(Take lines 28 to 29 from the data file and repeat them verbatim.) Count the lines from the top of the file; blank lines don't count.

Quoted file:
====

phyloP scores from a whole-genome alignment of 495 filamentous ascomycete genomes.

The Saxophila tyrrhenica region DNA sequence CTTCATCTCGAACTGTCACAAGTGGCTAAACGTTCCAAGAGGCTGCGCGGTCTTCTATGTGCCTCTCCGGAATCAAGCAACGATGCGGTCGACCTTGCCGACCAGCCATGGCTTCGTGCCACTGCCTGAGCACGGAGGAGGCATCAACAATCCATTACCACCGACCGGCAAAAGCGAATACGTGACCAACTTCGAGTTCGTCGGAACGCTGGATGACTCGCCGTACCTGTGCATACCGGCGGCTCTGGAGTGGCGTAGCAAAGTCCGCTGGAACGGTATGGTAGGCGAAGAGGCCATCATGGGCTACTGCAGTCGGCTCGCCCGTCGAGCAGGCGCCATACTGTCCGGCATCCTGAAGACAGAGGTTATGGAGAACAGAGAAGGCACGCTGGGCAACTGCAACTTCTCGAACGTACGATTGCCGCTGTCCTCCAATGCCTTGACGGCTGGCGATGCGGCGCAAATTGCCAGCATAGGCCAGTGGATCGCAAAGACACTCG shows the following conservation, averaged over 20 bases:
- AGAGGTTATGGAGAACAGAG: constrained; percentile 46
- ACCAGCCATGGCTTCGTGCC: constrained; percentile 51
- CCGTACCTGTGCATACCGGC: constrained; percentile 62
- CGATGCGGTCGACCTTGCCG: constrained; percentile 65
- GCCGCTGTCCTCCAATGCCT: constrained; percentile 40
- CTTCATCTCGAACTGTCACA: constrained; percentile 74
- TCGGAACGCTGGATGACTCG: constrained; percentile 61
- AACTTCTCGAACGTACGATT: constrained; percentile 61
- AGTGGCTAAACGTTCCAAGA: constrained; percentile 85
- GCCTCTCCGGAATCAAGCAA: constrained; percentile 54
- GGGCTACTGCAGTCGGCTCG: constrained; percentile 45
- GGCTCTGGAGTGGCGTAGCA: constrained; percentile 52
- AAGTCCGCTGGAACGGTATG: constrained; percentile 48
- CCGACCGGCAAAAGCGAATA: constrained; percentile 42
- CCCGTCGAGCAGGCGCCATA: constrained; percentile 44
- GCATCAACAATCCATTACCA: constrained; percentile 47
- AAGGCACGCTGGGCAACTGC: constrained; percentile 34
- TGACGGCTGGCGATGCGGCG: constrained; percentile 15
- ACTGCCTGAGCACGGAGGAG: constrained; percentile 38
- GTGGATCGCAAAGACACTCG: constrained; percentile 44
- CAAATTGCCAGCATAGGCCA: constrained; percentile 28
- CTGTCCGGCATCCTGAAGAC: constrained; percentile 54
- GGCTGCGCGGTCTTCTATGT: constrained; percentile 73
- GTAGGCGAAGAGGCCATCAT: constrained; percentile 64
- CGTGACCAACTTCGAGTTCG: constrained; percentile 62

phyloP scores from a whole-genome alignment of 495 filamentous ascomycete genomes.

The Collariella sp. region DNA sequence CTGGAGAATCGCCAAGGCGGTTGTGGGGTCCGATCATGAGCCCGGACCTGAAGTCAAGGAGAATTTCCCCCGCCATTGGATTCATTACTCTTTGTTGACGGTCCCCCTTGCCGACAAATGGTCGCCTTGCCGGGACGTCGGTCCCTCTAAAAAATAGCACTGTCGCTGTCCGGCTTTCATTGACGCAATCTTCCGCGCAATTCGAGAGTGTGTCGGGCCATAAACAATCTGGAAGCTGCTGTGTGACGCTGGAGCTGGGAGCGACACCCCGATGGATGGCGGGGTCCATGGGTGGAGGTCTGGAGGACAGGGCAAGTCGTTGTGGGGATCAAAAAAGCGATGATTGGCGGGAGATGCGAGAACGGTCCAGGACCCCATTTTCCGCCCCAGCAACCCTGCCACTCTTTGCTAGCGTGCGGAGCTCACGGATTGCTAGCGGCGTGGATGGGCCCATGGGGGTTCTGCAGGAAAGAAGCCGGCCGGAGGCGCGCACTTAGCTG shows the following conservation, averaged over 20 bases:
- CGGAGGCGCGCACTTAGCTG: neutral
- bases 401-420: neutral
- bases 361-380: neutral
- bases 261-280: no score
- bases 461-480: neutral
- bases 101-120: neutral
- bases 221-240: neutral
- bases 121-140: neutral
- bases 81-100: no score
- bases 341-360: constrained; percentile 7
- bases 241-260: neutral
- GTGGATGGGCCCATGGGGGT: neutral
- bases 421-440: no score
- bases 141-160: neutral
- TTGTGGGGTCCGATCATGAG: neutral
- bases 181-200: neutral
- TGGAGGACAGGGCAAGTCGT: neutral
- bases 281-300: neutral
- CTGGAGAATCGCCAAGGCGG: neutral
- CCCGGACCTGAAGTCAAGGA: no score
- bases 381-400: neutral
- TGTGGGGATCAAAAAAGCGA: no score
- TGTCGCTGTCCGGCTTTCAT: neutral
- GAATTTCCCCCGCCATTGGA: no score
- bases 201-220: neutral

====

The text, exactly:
phyloP scores from a whole-genome alignment of 495 filamentous ascomycete genomes.

The Collariella sp. region DNA sequence CTGGAGAATCGCCAAGGCGGTTGTGGGGTCCGATCATGAGCCCGGACCTGAAGTCAAGGAGAATTTCCCCCGCCATTGGATTCATTACTCTTTGTTGACGGTCCCCCTTGCCGACAAATGGTCGCCTTGCCGGGACGTCGGTCCCTCTAAAAAATAGCACTGTCGCTGTCCGGCTTTCATTGACGCAATCTTCCGCGCAATTCGAGAGTGTGTCGGGCCATAAACAATCTGGAAGCTGCTGTGTGACGCTGGAGCTGGGAGCGACACCCCGATGGATGGCGGGGTCCATGGGTGGAGGTCTGGAGGACAGGGCAAGTCGTTGTGGGGATCAAAAAAGCGATGATTGGCGGGAGATGCGAGAACGGTCCAGGACCCCATTTTCCGCCCCAGCAACCCTGCCACTCTTTGCTAGCGTGCGGAGCTCACGGATTGCTAGCGGCGTGGATGGGCCCATGGGGGTTCTGCAGGAAAGAAGCCGGCCGGAGGCGCGCACTTAGCTG shows the following conservation, averaged over 20 bases: